Palaeontologists call for more sharing of raw information.
When Ross Mounce tried to use measurements of a fossilized feathered theropod dinosaur in his research, he hit a big stumbling block. A data table in the paper describing the dinosaur contained a formatting error that prevented Mounce from working out the creature's relationship to other dinosaurs, and the paper's senior author ignored repeated e-mail requests for the original file.
Mounce, who is studying for a PhD in evolution at the University of Bath, UK, eventually got the file after the journal's editor intervened. Now Mounce is leading a campaign to avoid such situations by making it standard practice for palaeontologists to upload the raw data behind their papers into online repositories — common practice in other disciplines but rare in palaeontology. The call has drawn a mixture of support and dismay, but a sea change may already be under way: several palaeontology journals have recently rolled out digital-archiving policies that align with Mounce's goal.
Palaeontologists calling for better digital record-keeping and data sharing say that the move will not only spare scientists the trouble of tracking down information about fossils, but will also underpin future studies using the data in ways that are not possible today. "I think that is far and away the biggest plus," says Peter Wagner, curator of palaeozoic molluscs at the US National Museum of Natural History (NMNH) in Washington DC, who backs the campaign.
Public repositories already aid data sharing in other fields. Genbank, a database run by the US National Center for Biotechnology Information in Bethesda, Maryland, makes more than 100 million genetic sequences freely available, and most journals demand that scientists publishing in their pages add their data to it.
Similar databases do exist for palaeontologists. MorphoBank, for example, logs detailed fossil images, including three-dimensional computed tomography scans. Another repository, TreeBASE, collects the phylogenetic trees that show evolutionary relationships between species. But journals do not compel researchers to add their data to these systems, and Mounce — along with almost 150 signatories to an open letter — thinks that they should.
Some scientists are concerned that disclosing key data such as detailed geographical information about fossil discoveries would feed the illicit fossil trade. "The Burgess Shale is a case in point. It's a well known locality and it's pillaged to death," says Jonathan Antcliffe, a palaeobiologist at the University of Bristol, UK, referring to a rich trove of Cambrian fossils in the Canadian Rocky Mountains. Some countries, including the United States, make it illegal to publicly disclose fossil sites on public lands.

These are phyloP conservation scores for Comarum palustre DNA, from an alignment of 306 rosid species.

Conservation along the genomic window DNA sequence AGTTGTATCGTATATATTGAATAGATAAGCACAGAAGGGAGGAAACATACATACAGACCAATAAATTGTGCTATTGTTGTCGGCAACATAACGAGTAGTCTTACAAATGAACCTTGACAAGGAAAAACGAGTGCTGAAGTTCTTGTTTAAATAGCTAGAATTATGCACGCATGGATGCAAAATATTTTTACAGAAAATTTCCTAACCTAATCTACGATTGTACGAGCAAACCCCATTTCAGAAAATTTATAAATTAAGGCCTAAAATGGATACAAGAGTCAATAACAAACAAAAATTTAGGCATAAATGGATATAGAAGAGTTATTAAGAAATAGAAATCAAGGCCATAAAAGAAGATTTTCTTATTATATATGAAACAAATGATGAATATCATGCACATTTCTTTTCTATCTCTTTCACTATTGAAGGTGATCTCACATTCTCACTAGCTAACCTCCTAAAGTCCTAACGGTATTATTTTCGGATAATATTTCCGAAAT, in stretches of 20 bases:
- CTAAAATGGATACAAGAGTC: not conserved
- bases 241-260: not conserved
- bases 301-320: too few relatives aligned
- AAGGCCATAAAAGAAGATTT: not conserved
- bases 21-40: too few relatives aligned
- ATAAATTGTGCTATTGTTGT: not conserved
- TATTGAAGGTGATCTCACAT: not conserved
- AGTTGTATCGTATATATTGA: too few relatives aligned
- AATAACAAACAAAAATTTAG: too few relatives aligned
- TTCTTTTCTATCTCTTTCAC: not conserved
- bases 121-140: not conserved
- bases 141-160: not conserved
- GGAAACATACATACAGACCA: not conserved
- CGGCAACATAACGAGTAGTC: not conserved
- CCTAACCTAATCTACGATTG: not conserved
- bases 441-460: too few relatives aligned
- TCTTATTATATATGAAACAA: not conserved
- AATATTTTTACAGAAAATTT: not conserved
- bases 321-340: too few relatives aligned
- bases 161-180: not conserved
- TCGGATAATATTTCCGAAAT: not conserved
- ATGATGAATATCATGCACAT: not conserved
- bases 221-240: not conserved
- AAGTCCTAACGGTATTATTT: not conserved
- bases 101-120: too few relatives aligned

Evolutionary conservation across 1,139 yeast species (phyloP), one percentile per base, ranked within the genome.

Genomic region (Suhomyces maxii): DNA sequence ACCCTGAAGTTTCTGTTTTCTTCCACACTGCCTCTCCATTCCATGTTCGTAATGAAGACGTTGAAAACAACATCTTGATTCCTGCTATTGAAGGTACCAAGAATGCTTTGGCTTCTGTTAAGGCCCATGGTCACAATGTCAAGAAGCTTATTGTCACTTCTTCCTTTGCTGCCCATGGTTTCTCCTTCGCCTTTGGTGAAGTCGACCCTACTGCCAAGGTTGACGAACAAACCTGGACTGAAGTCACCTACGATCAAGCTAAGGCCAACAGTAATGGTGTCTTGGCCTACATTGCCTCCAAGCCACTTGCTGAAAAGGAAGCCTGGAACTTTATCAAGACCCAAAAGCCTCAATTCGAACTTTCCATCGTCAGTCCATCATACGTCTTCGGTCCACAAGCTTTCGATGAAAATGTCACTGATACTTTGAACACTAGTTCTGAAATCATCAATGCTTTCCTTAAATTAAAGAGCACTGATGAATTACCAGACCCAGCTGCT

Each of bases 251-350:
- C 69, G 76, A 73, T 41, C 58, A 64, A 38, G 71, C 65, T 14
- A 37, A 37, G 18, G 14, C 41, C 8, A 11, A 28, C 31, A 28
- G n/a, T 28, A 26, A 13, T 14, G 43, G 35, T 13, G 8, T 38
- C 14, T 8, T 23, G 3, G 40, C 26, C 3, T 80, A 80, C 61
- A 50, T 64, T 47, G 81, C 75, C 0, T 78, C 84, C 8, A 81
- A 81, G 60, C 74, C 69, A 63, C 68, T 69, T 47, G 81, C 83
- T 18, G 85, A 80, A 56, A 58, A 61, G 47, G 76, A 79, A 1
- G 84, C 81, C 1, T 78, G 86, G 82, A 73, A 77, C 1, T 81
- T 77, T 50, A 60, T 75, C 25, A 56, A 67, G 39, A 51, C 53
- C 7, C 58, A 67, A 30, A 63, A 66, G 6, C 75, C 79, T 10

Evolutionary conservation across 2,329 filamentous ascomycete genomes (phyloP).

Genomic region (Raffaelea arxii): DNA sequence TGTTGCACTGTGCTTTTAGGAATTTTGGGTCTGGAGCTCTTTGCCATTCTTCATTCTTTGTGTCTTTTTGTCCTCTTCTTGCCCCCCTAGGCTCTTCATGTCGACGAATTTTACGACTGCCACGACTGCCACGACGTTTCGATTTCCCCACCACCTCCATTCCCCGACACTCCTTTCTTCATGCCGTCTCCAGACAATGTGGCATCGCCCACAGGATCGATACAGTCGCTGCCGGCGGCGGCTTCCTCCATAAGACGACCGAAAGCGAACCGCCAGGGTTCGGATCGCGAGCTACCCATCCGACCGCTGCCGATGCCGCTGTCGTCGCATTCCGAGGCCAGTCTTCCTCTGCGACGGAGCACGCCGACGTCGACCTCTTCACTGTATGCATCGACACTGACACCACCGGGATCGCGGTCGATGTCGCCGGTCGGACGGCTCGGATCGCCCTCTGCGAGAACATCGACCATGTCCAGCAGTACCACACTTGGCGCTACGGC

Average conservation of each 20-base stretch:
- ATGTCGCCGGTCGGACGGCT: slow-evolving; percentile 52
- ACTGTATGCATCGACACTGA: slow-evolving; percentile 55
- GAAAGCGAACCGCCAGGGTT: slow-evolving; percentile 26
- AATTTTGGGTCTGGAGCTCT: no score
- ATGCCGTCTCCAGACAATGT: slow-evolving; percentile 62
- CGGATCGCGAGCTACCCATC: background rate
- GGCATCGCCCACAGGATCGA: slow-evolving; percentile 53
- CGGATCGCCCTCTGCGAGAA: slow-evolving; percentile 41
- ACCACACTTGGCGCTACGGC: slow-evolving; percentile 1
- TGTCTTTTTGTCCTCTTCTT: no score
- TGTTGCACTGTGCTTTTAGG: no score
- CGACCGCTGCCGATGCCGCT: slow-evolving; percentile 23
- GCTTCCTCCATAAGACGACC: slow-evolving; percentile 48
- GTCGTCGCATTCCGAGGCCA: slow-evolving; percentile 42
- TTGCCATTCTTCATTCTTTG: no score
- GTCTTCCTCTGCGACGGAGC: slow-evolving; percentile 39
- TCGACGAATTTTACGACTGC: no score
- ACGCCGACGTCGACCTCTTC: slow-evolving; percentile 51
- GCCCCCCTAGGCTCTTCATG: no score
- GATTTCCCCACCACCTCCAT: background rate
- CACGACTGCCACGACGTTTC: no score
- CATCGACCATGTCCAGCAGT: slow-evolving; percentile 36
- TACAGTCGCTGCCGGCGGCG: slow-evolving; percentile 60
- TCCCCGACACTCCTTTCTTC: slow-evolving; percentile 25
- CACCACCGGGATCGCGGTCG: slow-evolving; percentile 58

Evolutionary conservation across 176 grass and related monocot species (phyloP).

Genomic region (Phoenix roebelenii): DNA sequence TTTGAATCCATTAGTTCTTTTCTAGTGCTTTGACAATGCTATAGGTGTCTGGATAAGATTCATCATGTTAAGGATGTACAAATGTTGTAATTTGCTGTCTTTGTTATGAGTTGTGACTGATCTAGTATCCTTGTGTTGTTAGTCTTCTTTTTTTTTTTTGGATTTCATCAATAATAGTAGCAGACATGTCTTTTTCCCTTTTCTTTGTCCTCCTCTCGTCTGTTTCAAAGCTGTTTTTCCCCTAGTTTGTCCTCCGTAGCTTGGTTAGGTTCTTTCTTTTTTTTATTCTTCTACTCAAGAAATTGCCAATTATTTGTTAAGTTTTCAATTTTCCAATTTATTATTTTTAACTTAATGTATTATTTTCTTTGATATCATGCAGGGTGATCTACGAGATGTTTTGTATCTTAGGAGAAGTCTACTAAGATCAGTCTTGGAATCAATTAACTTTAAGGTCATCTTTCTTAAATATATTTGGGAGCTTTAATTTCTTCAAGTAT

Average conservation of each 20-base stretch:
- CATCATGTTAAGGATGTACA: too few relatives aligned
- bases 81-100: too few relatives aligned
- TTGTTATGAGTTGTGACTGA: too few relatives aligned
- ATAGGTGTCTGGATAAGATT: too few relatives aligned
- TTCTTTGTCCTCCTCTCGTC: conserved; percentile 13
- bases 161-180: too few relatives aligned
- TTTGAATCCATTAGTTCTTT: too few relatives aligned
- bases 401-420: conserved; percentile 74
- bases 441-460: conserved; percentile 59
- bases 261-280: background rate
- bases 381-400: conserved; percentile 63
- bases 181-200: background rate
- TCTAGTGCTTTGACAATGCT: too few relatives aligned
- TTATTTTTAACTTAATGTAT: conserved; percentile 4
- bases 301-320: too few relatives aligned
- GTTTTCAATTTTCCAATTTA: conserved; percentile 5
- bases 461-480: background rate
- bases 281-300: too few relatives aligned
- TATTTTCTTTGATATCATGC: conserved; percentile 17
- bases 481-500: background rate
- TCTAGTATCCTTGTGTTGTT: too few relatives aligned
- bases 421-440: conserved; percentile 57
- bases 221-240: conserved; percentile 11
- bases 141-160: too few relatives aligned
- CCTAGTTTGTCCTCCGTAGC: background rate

Antcliffe is also concerned that mandatory data archiving could discourage scientists from publishing progress reports on long-term projects, fearing that rivals will use the raw data to scoop them. He adds that graduate students, who might take more time than experienced palaeontologists to turn research into papers, would be especially vulnerable.
Tensions between scientists who discover new fossils and those who analyse and synthesize their finds are not new, says Mike Benton, a vertebrate palaeontologist at the University of Bristol. For example, Jack Sepkoski of the University of Chicago, Illinois, who in the 1970s and 1980s studied mass extinctions in the global fossil record, faced criticisms for repurposing other scientists' field work. But, says Benton, "if you wanted to keep it secret, you shouldn't have published it".
Whether palaeontologists are ready for mandatory digital archiving or not, the field seems to be going in that direction. Propelled in part by data-sharing edicts from funding agencies such as the US National Science Foundation, the Journal of Vertebrate Paleontology announced in January that it would require authors to post raw data files on its website (A. Berta and P. M. Barrett J. Vert. Paleontol. 31, 1; 2011 ). It is also considering mandating storage in public repositories such as Morphobank. Meanwhile, the Paleontological Society in Boulder, Colorado, which publishes Paleobiology and the Journal of Paleontology, last month decided to archive data from its papers using a repository called Dryad. "My only concern is that archiving so far is an unfunded mandate," says Philip Gingerich, the society's president. "Archiving could easily consume an entire research budget."
Brian Huber, curator of planktic foraminifera at the NMNH and co-editor of the Journal of Paleontology, says that he too was wary of the costs of digital archiving, but has come around to the idea. "This is the way of the future, and the society decided we've got to lead on this instead of being too conservative."
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Callaway, E. Fossil data enter the web period. Nature 472, 150 (2011). https://doi.org/10.1038/472150a
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